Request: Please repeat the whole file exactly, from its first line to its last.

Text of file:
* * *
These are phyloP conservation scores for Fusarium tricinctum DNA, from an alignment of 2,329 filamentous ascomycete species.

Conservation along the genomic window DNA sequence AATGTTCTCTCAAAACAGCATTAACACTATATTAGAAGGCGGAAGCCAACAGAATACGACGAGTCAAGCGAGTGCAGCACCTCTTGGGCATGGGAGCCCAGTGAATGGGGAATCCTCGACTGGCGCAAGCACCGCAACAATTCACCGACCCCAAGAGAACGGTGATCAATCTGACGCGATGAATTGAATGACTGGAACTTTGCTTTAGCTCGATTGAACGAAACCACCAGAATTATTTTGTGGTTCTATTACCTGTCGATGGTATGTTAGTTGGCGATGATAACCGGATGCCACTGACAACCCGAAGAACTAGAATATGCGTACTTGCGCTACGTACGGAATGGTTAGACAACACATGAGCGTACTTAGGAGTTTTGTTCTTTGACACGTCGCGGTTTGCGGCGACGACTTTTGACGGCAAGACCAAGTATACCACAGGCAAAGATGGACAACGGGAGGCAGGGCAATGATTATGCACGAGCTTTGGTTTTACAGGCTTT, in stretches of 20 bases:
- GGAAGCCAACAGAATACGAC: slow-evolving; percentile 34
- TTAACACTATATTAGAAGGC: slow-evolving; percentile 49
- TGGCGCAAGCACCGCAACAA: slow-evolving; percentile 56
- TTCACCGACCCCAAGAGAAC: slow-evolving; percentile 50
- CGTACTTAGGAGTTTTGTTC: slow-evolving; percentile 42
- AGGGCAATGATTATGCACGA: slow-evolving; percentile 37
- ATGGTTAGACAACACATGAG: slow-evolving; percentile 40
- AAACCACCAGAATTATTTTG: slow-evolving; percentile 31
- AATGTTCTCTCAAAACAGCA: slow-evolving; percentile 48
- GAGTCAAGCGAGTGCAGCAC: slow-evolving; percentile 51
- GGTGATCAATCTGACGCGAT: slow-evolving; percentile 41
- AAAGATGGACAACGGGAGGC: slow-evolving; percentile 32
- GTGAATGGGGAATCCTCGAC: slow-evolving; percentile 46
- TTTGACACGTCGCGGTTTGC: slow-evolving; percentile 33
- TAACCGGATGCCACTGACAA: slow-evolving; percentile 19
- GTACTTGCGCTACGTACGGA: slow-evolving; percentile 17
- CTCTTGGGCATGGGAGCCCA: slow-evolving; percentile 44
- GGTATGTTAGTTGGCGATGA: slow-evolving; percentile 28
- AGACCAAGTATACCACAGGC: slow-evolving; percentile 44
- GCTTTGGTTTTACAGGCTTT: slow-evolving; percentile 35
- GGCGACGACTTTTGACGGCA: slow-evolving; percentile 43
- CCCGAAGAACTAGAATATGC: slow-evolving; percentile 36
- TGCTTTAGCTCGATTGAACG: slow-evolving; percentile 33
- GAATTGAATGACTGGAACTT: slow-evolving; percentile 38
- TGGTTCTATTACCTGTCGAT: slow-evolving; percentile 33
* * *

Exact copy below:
These are phyloP conservation scores for Fusarium tricinctum DNA, from an alignment of 2,329 filamentous ascomycete species.

Conservation along the genomic window DNA sequence AATGTTCTCTCAAAACAGCATTAACACTATATTAGAAGGCGGAAGCCAACAGAATACGACGAGTCAAGCGAGTGCAGCACCTCTTGGGCATGGGAGCCCAGTGAATGGGGAATCCTCGACTGGCGCAAGCACCGCAACAATTCACCGACCCCAAGAGAACGGTGATCAATCTGACGCGATGAATTGAATGACTGGAACTTTGCTTTAGCTCGATTGAACGAAACCACCAGAATTATTTTGTGGTTCTATTACCTGTCGATGGTATGTTAGTTGGCGATGATAACCGGATGCCACTGACAACCCGAAGAACTAGAATATGCGTACTTGCGCTACGTACGGAATGGTTAGACAACACATGAGCGTACTTAGGAGTTTTGTTCTTTGACACGTCGCGGTTTGCGGCGACGACTTTTGACGGCAAGACCAAGTATACCACAGGCAAAGATGGACAACGGGAGGCAGGGCAATGATTATGCACGAGCTTTGGTTTTACAGGCTTT, in stretches of 20 bases:
- GGAAGCCAACAGAATACGAC: slow-evolving; percentile 34
- TTAACACTATATTAGAAGGC: slow-evolving; percentile 49
- TGGCGCAAGCACCGCAACAA: slow-evolving; percentile 56
- TTCACCGACCCCAAGAGAAC: slow-evolving; percentile 50
- CGTACTTAGGAGTTTTGTTC: slow-evolving; percentile 42
- AGGGCAATGATTATGCACGA: slow-evolving; percentile 37
- ATGGTTAGACAACACATGAG: slow-evolving; percentile 40
- AAACCACCAGAATTATTTTG: slow-evolving; percentile 31
- AATGTTCTCTCAAAACAGCA: slow-evolving; percentile 48
- GAGTCAAGCGAGTGCAGCAC: slow-evolving; percentile 51
- GGTGATCAATCTGACGCGAT: slow-evolving; percentile 41
- AAAGATGGACAACGGGAGGC: slow-evolving; percentile 32
- GTGAATGGGGAATCCTCGAC: slow-evolving; percentile 46
- TTTGACACGTCGCGGTTTGC: slow-evolving; percentile 33
- TAACCGGATGCCACTGACAA: slow-evolving; percentile 19
- GTACTTGCGCTACGTACGGA: slow-evolving; percentile 17
- CTCTTGGGCATGGGAGCCCA: slow-evolving; percentile 44
- GGTATGTTAGTTGGCGATGA: slow-evolving; percentile 28
- AGACCAAGTATACCACAGGC: slow-evolving; percentile 44
- GCTTTGGTTTTACAGGCTTT: slow-evolving; percentile 35
- GGCGACGACTTTTGACGGCA: slow-evolving; percentile 43
- CCCGAAGAACTAGAATATGC: slow-evolving; percentile 36
- TGCTTTAGCTCGATTGAACG: slow-evolving; percentile 33
- GAATTGAATGACTGGAACTT: slow-evolving; percentile 38
- TGGTTCTATTACCTGTCGAT: slow-evolving; percentile 33